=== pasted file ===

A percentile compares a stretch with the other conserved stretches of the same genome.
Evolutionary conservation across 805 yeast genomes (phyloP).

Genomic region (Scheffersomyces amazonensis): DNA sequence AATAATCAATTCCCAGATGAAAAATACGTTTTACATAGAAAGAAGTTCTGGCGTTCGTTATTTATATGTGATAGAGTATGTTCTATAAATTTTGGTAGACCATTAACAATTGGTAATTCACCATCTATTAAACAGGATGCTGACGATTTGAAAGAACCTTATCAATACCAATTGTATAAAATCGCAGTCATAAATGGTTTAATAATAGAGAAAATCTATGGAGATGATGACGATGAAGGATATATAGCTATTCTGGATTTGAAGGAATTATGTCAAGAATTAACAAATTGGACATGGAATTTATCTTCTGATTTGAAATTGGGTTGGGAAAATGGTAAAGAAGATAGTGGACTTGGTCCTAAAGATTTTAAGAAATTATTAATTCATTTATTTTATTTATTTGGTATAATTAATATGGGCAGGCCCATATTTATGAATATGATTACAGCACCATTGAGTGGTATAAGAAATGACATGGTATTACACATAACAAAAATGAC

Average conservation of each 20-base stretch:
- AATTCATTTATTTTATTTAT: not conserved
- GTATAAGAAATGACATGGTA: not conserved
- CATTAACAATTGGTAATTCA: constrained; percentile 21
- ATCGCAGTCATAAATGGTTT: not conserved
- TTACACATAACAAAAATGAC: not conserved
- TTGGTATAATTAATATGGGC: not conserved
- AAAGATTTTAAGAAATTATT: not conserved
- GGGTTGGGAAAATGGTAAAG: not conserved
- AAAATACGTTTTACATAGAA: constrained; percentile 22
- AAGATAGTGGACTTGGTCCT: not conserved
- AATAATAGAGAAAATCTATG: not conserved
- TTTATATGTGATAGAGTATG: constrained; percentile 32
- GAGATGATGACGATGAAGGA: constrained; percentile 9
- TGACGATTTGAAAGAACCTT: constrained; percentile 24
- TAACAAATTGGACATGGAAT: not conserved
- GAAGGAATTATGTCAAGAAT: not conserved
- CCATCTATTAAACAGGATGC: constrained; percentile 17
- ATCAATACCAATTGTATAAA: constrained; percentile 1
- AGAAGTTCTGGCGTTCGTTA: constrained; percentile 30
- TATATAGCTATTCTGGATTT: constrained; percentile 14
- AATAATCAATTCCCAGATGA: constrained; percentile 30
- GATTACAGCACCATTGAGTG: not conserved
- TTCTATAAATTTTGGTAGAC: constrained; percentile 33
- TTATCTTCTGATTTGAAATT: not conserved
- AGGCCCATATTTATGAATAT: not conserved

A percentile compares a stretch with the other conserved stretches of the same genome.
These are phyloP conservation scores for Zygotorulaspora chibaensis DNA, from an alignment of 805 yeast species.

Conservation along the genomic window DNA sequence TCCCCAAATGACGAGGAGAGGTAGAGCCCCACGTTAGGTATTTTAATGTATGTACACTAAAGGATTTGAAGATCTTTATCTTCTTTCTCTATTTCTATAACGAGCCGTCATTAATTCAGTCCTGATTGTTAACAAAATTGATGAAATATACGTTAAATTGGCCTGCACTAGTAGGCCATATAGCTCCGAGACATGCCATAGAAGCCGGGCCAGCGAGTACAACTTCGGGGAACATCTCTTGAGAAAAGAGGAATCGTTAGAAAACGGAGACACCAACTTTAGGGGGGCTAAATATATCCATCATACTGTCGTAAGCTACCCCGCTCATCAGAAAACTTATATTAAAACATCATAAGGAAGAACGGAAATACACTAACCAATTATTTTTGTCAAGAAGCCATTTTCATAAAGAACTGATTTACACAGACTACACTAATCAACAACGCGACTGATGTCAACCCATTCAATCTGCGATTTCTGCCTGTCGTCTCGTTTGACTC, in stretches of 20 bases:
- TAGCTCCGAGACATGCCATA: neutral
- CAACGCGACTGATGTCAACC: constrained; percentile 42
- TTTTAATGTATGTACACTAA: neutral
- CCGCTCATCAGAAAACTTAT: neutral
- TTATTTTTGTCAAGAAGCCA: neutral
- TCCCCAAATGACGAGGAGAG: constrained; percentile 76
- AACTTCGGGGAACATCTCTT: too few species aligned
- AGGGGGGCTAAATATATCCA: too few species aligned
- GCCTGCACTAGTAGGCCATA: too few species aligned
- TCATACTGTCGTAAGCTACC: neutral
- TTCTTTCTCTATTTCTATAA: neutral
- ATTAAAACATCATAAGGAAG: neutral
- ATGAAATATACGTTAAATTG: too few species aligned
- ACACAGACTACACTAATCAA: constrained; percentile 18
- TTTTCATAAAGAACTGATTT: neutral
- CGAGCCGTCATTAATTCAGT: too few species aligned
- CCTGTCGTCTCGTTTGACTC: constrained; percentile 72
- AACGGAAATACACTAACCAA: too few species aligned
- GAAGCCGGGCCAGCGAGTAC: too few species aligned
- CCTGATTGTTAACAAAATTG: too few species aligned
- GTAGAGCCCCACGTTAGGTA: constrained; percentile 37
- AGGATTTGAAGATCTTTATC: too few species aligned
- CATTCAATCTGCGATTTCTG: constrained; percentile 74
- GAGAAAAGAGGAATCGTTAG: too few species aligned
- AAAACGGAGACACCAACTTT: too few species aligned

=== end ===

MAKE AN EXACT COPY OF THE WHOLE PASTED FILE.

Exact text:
A percentile compares a stretch with the other conserved stretches of the same genome.
Evolutionary conservation across 805 yeast genomes (phyloP).

Genomic region (Scheffersomyces amazonensis): DNA sequence AATAATCAATTCCCAGATGAAAAATACGTTTTACATAGAAAGAAGTTCTGGCGTTCGTTATTTATATGTGATAGAGTATGTTCTATAAATTTTGGTAGACCATTAACAATTGGTAATTCACCATCTATTAAACAGGATGCTGACGATTTGAAAGAACCTTATCAATACCAATTGTATAAAATCGCAGTCATAAATGGTTTAATAATAGAGAAAATCTATGGAGATGATGACGATGAAGGATATATAGCTATTCTGGATTTGAAGGAATTATGTCAAGAATTAACAAATTGGACATGGAATTTATCTTCTGATTTGAAATTGGGTTGGGAAAATGGTAAAGAAGATAGTGGACTTGGTCCTAAAGATTTTAAGAAATTATTAATTCATTTATTTTATTTATTTGGTATAATTAATATGGGCAGGCCCATATTTATGAATATGATTACAGCACCATTGAGTGGTATAAGAAATGACATGGTATTACACATAACAAAAATGAC

Average conservation of each 20-base stretch:
- AATTCATTTATTTTATTTAT: not conserved
- GTATAAGAAATGACATGGTA: not conserved
- CATTAACAATTGGTAATTCA: constrained; percentile 21
- ATCGCAGTCATAAATGGTTT: not conserved
- TTACACATAACAAAAATGAC: not conserved
- TTGGTATAATTAATATGGGC: not conserved
- AAAGATTTTAAGAAATTATT: not conserved
- GGGTTGGGAAAATGGTAAAG: not conserved
- AAAATACGTTTTACATAGAA: constrained; percentile 22
- AAGATAGTGGACTTGGTCCT: not conserved
- AATAATAGAGAAAATCTATG: not conserved
- TTTATATGTGATAGAGTATG: constrained; percentile 32
- GAGATGATGACGATGAAGGA: constrained; percentile 9
- TGACGATTTGAAAGAACCTT: constrained; percentile 24
- TAACAAATTGGACATGGAAT: not conserved
- GAAGGAATTATGTCAAGAAT: not conserved
- CCATCTATTAAACAGGATGC: constrained; percentile 17
- ATCAATACCAATTGTATAAA: constrained; percentile 1
- AGAAGTTCTGGCGTTCGTTA: constrained; percentile 30
- TATATAGCTATTCTGGATTT: constrained; percentile 14
- AATAATCAATTCCCAGATGA: constrained; percentile 30
- GATTACAGCACCATTGAGTG: not conserved
- TTCTATAAATTTTGGTAGAC: constrained; percentile 33
- TTATCTTCTGATTTGAAATT: not conserved
- AGGCCCATATTTATGAATAT: not conserved

A percentile compares a stretch with the other conserved stretches of the same genome.
These are phyloP conservation scores for Zygotorulaspora chibaensis DNA, from an alignment of 805 yeast species.

Conservation along the genomic window DNA sequence TCCCCAAATGACGAGGAGAGGTAGAGCCCCACGTTAGGTATTTTAATGTATGTACACTAAAGGATTTGAAGATCTTTATCTTCTTTCTCTATTTCTATAACGAGCCGTCATTAATTCAGTCCTGATTGTTAACAAAATTGATGAAATATACGTTAAATTGGCCTGCACTAGTAGGCCATATAGCTCCGAGACATGCCATAGAAGCCGGGCCAGCGAGTACAACTTCGGGGAACATCTCTTGAGAAAAGAGGAATCGTTAGAAAACGGAGACACCAACTTTAGGGGGGCTAAATATATCCATCATACTGTCGTAAGCTACCCCGCTCATCAGAAAACTTATATTAAAACATCATAAGGAAGAACGGAAATACACTAACCAATTATTTTTGTCAAGAAGCCATTTTCATAAAGAACTGATTTACACAGACTACACTAATCAACAACGCGACTGATGTCAACCCATTCAATCTGCGATTTCTGCCTGTCGTCTCGTTTGACTC, in stretches of 20 bases:
- TAGCTCCGAGACATGCCATA: neutral
- CAACGCGACTGATGTCAACC: constrained; percentile 42
- TTTTAATGTATGTACACTAA: neutral
- CCGCTCATCAGAAAACTTAT: neutral
- TTATTTTTGTCAAGAAGCCA: neutral
- TCCCCAAATGACGAGGAGAG: constrained; percentile 76
- AACTTCGGGGAACATCTCTT: too few species aligned
- AGGGGGGCTAAATATATCCA: too few species aligned
- GCCTGCACTAGTAGGCCATA: too few species aligned
- TCATACTGTCGTAAGCTACC: neutral
- TTCTTTCTCTATTTCTATAA: neutral
- ATTAAAACATCATAAGGAAG: neutral
- ATGAAATATACGTTAAATTG: too few species aligned
- ACACAGACTACACTAATCAA: constrained; percentile 18
- TTTTCATAAAGAACTGATTT: neutral
- CGAGCCGTCATTAATTCAGT: too few species aligned
- CCTGTCGTCTCGTTTGACTC: constrained; percentile 72
- AACGGAAATACACTAACCAA: too few species aligned
- GAAGCCGGGCCAGCGAGTAC: too few species aligned
- CCTGATTGTTAACAAAATTG: too few species aligned
- GTAGAGCCCCACGTTAGGTA: constrained; percentile 37
- AGGATTTGAAGATCTTTATC: too few species aligned
- CATTCAATCTGCGATTTCTG: constrained; percentile 74
- GAGAAAAGAGGAATCGTTAG: too few species aligned
- AAAACGGAGACACCAACTTT: too few species aligned